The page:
It’s amazing how giddy a tailwind makes you. Next thing I’m riding along thinking that maybe, just maybe I’ll do more than the 16,000 miles I’d set out to do at the start of this. This got me thinking about taking a different route through North America. My original idea was to head straight across the southern states from San Diego to Florida but I’m now considering heading up the West Coast of America into Canada and then heading East and running parallel to the border until I reach my goal of 16,000 miles and then decide if it’s time to come home yet or stick a loop in. As always we’ll see.

I’d been doing some calculations on my mileage and it was looking like I’d be halfway round the world on Christmas Day. I didn’t need to do anything special for this to happen, just keep putting in my usual daily miles. I knew Christmas day was going to be tough for me and thought it an amazing coincidence that I’d pass the halfway mark on the day I’d most need something positive to focus on.

I met a guy in a rest area just south of Coff’s Harbour. He was sitting in his car doing massive bongs and invited me over to join him. I declined his offer of the bong explaining that if there’s anything that’ll stop me doing any miles, it’s doing bongs in a rest area. He was a cool guy though and offered me a place to stay when I got down to Sydney. He also recommended a place to stop for Christmas Day. A place called South West Rocks which he explained had a great little campsite in the national park for a few dollars a night.

On Christmas Eve I headed for South West Rocks not really having any idea how far it was but kind of hoping it wouldn’t take me over the 8000 mile halfway mark. As luck would have it I reached the campsite on 7998 miles. In the morning I woke up and headed out of the campsite and noticed a sign saying it was 2 kms to the South West Rocks lighthouse. It felt like fate that my half way mark would be exactly at a lighthouse which would have served so many travelers throughout the years. I headed up the hill and exactly at the top and I mean exactly to perfection, I crossed the half way mark in front of the lighthouse.

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I took some pictures, hassled some kangaroos and sat contemplating how I felt. I know it’s just a number but being half way is significant. I remember when I was a third of the way and it was somewhere in the outback. It was 43C and I remember thinking that even with all the miles I’d traveled, all the difficulties I’d had in the outback, I still had to do it again, twice over. Half way felt different. What lay ahead was the same as what lay behind and I’d conquered what lay behind. Also it felt like I was now heading home.

As expected I spent Christmas Day on the bike. It wasn’t too bad though as I had a lot of calls from people wishing me well and the customary drunken call from all my mates drinking the Black Horse dry while singing Christmas songs. Santa brought me all that a long distance cyclist could wish for on Christmas Day. I even had a monster tailwind. Other good news was that we’d made the front page of the local newspaper which was a great little piece with plenty of mentions about Macmillan and quotes from friends. The link below is for the article on the Brighouse Echo website.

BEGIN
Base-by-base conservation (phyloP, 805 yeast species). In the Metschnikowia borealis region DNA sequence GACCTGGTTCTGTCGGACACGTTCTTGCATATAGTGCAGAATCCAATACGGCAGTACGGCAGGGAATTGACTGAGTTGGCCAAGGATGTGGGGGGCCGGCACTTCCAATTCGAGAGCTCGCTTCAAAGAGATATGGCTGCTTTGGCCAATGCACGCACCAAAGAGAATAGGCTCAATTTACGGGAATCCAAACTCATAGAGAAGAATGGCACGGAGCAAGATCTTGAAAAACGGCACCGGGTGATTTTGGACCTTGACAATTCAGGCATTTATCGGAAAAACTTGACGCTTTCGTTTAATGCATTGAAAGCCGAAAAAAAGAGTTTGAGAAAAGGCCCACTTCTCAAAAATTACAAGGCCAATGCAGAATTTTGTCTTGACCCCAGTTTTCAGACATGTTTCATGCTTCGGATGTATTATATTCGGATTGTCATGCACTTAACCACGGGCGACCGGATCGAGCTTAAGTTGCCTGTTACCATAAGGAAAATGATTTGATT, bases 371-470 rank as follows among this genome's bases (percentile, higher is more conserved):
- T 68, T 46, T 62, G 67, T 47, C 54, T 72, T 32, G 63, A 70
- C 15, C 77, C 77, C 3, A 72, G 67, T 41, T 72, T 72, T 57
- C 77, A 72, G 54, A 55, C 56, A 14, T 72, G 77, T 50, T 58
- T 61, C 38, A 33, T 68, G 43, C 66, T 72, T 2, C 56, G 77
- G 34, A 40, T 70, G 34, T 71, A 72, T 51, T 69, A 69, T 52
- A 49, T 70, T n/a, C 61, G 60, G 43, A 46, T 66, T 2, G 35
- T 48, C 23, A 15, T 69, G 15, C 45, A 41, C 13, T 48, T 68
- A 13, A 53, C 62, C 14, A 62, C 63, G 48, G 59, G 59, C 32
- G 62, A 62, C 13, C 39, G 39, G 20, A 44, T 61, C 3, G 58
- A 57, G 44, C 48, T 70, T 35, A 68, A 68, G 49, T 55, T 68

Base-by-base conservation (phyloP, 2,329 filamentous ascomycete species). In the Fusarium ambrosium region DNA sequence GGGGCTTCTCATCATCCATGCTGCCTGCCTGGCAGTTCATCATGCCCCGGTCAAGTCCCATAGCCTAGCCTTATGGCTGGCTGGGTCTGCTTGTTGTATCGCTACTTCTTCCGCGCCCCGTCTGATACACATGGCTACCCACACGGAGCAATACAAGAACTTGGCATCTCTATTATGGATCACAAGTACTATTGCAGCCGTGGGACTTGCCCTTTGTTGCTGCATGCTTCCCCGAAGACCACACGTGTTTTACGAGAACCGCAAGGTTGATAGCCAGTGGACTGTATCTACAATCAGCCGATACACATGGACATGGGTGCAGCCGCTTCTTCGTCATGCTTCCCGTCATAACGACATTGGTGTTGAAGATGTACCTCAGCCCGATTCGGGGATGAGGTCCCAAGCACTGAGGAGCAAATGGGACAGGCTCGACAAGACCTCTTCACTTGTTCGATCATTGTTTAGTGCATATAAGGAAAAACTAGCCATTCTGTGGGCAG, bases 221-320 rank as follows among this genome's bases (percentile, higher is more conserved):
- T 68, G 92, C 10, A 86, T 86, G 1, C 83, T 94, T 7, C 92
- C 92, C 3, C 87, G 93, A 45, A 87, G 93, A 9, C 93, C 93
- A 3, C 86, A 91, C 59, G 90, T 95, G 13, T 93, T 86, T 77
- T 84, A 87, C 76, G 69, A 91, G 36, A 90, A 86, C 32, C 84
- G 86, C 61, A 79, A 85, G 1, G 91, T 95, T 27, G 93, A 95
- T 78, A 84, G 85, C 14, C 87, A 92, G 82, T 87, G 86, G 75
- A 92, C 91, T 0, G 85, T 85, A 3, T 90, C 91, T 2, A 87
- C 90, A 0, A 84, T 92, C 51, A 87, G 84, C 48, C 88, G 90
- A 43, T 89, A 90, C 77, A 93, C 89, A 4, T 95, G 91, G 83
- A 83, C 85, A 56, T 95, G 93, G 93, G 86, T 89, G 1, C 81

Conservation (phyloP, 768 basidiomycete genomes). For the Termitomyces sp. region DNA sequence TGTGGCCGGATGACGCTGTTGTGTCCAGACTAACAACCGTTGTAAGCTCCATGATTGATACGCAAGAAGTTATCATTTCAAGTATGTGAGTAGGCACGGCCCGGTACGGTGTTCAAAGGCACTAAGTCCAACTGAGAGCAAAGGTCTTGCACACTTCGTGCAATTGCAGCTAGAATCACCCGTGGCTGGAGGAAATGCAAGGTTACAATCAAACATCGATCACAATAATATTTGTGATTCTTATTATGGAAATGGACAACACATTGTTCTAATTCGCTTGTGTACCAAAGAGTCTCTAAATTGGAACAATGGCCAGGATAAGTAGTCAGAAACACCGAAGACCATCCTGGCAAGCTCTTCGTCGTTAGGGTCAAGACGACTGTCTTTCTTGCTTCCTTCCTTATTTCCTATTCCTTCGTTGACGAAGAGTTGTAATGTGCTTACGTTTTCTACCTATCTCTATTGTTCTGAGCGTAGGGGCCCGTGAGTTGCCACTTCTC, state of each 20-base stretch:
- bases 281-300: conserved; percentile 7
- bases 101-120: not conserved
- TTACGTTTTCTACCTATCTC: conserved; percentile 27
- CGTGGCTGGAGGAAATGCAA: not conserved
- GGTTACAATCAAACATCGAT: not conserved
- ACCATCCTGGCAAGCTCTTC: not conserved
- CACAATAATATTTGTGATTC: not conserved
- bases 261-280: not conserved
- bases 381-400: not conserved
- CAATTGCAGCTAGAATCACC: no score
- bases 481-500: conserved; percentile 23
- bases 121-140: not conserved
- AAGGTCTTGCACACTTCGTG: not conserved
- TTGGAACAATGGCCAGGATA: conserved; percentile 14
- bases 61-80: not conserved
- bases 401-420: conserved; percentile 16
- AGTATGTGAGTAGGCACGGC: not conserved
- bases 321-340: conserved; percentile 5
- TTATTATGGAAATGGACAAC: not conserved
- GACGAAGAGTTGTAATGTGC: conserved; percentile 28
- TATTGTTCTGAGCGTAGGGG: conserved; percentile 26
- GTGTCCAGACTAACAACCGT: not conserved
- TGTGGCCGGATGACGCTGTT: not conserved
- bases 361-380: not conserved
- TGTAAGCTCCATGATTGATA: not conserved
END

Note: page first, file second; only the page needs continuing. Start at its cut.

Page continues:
http://www.brighousetoday.co.uk/ViewArticle2.aspx?SectionID=986&ArticleID=1940807

From South West Rocks I had another 300 miles or so to Sydney and with the tailwind it was easy cycling all the way although I started to encounter my first serious hills for a long, long time. As I approached Sydney I decided to stop off at an internet cafe and do some research about the best way to enter the city on a bicycle. I found a website by some Aussies who’d done the run from Brisbane to Sydney which had some good details about the best way to get in there. I cycled to the ferry near Woy Woy and then across Broken Bay to Palm Beach, then a short ride to Manly before catching the final ferry which brings you into the terminal between the Opera House and the Harbour Bridge. I don’t know why but coming into Sydney on the ferry was emotional for me. I guess Sydney is special from an English perspective because it’s one of the most famous cities that’s on the other side of the world from England. It’s also a fantastic looking city and I was arriving at sunset with the sun dropping down behind the skyline and the Opera House and the Harbour Bridge starting to light up. I guess the ferry also gave me more time to reflect what had gone before and what was needed to get me to this point. I took all the clich√ąd tourist pictures, sat around and watched the city go by. After a few hours I decided to head out of the city and made the wise choice to train it a few kms out of the centre to Sutherland and make camp for the night near the National Park. I left Sydney feeling much more positive about the city than I had Brisbane and I think it’s a lesson learnt that I don’t always have to try and tackle big cities on the bike.

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My original intention was to spend New Year in Sydney but as with everything I cycled too fast and arrived too early. I hit Sydney on the 28th and spending 4 nights in a big city at that time of year would be both expensive and impractical. The other issue was that my flight for New Zealand is booked for the 13th of January and it’s 1000 kms to Melbourne and allowing for hangovers, I’d have realistically left Sydney on the 3rd which would have meant 1000 kms in 10 days. Granted I’ve done that a fair few times but there’d be no allowances for any breakdowns. The bikes done a lot of miles now and while it’s been fantastic I can sense a few things aren’t 100% so I figured getting as close to Melbourne before taking by foot off the gas would be the best option. The other thing is that I knew nothing about the terrain which lay ahead and if the hills I’d encountered north of Sydney were to continue then 1000 kms in 10 days would be a tough call. So I left Sydney and headed for Melbourne and the final part of my journey through Australia.

Catch you all later,

Lot of love,

Craig. XXX